“In a digital world where people can control thermostats from their phones, sales reps across industries still live in a pen-and-paper world, carrying heavy brochures and using computer screens designed 20 years ago for desktop browsers,” Carrasco said.
Salesfactor can be adapted to sales reps in any industry. It is able to instantly record sales, process orders and track inventory. At the same time, Carrasco said, at most companies, 80 percent of revenues are generated by 20 percent of the field reps, and managers do not really know what happens during customers’ transactions. With Leapfactor’s business analytics option, managers are aware of what is going on in the field at all times, he said.
Leapfactor is focusing on mobility because its founders saw a rapidly expanding market where millions of sales reps in the United States and Latin America will eventually manage their sales on some type of mobile device.
The tablet market, for example, is projected to grow vigorously over the next several years, “rising from 56 million sold in 2011 to 375 million in 2016,” according to Forrester Research, an independent technology and market research firm based in Cambridge, Mass. This means that “760 million tablets will be in use in 2016, compared with about 2 billion PCs,” Forrester said.
And Gartner Inc., an IT research and advisory company based in Stamford, Conn., predicts that “two-thirds of the mobile workforce will own a smartphone in 2016, and 40 percent of the workforce will be mobile.”
All this represents a big opportunity for Leapfactor, which estimates there are 16 million independent sales representatives in the U.S. direct-sales industry, 3.5 million field reps in business-to-business sales and more than 2 million in-house sales staff.
Leapfactor is not alone in the mobile app business. Its competitors include California-based Veeva Systems and Showpad, a Belgian company that operates in the United States.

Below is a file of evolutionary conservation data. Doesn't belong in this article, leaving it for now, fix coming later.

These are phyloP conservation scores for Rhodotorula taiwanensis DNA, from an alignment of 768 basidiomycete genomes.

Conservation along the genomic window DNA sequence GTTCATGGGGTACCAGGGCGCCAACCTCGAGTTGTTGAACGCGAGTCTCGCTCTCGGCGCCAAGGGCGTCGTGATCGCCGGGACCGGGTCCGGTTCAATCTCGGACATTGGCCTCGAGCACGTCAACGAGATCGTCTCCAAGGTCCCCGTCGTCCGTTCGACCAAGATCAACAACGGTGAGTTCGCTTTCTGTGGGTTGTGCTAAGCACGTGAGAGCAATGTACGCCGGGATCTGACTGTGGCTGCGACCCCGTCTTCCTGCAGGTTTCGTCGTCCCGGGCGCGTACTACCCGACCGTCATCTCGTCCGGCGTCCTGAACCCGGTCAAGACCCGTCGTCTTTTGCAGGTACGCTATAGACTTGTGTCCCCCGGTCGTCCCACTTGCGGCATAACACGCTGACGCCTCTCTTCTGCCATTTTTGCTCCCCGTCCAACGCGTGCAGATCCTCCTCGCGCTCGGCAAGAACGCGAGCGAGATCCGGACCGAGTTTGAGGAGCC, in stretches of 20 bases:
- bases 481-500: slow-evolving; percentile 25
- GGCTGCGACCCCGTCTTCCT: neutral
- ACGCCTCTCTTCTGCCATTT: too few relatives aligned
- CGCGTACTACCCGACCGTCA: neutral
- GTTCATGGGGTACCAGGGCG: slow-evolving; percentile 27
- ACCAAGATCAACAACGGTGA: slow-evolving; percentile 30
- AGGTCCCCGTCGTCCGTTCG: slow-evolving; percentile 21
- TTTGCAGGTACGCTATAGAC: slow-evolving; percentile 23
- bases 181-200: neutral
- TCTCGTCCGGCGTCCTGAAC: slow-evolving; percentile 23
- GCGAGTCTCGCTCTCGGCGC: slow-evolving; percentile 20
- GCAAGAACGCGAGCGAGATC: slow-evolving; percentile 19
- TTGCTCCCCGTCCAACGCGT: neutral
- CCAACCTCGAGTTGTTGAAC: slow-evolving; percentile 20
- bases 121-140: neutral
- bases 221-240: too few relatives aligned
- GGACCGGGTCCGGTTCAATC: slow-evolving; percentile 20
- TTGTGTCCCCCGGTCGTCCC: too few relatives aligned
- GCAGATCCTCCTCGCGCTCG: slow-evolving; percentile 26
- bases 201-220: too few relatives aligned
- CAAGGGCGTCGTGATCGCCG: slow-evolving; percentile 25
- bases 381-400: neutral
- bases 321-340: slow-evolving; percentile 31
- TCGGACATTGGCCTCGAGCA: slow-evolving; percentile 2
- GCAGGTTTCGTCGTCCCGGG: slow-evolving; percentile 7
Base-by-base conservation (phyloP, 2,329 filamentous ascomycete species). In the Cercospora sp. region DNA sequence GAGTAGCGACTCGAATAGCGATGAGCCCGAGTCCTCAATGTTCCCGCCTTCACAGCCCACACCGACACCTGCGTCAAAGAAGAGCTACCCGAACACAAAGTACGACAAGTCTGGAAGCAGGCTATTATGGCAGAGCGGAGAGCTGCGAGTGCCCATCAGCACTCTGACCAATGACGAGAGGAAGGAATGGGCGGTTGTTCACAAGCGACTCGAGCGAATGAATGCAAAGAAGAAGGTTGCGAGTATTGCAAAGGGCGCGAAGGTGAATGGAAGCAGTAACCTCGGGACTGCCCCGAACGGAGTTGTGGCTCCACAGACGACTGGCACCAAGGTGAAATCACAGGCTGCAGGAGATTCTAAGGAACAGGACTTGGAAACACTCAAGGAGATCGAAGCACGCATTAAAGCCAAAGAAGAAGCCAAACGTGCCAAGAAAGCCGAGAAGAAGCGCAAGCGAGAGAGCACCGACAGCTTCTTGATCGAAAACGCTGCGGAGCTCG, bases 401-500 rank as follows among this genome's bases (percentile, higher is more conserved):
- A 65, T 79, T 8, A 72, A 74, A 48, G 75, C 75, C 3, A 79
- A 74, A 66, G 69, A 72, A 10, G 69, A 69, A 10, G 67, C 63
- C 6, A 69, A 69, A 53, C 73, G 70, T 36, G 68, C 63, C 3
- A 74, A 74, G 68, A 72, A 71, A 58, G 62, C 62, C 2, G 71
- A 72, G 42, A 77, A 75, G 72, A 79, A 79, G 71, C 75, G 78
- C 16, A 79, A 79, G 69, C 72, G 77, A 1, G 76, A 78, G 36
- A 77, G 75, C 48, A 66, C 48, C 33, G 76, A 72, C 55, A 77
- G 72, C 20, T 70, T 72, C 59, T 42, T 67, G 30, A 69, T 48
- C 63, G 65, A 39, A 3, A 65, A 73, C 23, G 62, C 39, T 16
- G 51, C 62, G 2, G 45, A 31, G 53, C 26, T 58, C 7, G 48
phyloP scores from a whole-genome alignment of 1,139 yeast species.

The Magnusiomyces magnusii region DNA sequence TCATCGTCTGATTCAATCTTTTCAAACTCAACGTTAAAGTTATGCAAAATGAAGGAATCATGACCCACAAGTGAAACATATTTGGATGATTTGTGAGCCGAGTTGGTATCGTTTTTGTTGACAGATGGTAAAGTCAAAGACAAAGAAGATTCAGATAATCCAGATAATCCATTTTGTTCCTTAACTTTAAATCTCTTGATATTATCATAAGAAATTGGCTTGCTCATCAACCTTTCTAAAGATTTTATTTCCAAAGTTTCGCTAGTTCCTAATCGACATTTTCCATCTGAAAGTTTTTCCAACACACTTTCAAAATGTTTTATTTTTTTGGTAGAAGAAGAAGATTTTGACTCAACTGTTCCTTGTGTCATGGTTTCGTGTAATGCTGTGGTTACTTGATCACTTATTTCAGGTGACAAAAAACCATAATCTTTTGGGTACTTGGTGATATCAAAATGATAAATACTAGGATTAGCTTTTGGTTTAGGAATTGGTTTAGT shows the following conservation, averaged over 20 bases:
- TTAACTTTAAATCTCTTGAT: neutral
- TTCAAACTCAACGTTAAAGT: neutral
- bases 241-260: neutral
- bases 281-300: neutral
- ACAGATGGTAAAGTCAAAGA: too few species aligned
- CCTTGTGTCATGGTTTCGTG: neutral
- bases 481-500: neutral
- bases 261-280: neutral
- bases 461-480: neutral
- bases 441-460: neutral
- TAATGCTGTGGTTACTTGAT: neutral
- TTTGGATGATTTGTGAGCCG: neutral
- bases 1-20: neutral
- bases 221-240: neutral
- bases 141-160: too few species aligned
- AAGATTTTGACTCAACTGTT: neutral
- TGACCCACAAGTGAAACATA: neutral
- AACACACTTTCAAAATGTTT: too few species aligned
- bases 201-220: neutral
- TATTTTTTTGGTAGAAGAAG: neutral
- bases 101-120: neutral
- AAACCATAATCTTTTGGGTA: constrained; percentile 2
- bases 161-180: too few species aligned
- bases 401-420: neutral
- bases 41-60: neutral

Installation time for IT is always an issue for companies acquiring new technology. Leapfactor can install its apps and have its system working in as little as two weeks, Carrasco said. The average time to complete installation for new customers is nine to 12 weeks, he added, but some companies take longer due to the internal review and approval process.
The cost of using Salesfactor varies according to industry size, but average users pay $29.99 per month per user. Large businesses with thousands of users would pay a lower rate.
“When I said we could sell apps for this price, people laughed at us,” Carrasco said.
Leapfactor still is not profitable, Henao noted, but the company expects to become profitable by the second quarter of this year.
“Our sales grew 400 percent between 2102 and the end of 2013,” she added, with revenues of about $250,000 per month at the end of last year.
One of Leapfactor’s customers, L’Oréal, a French multinational company, uses a customized version of Salesfactor for its SkinCeuticals line of specialized skincare products in the United States, which are sold to dermatologists, plastic surgeons and medical spas. Sales representatives have information about the product line loaded onto the iPads they use when visiting potential clients.
“We’ve been working with Leapfactor for about three years, and all 120 of our SkinCeuticals sales representatives nationwide use their sales platform,” said Matthew Courtney, L’Oréal USA’s IT director. “We use it to promote our products with dermatology offices, and it has worked very well. Leapfactor is easy to work with, and our sales staff like the app.” If customers want to look more closely at some products, the sales rep can email them a PDF file during the visit.
“I assessed several different platforms before I decided on Leapfactor,” Courtney said. “I really liked what I saw with them. The platform has a beautiful design and is chock-full of content, and they got it up and working very quickly. It eliminates paper. . . . Before, we were constantly shipping out new pages to sales staff. We’ve made organizational and cost savings.”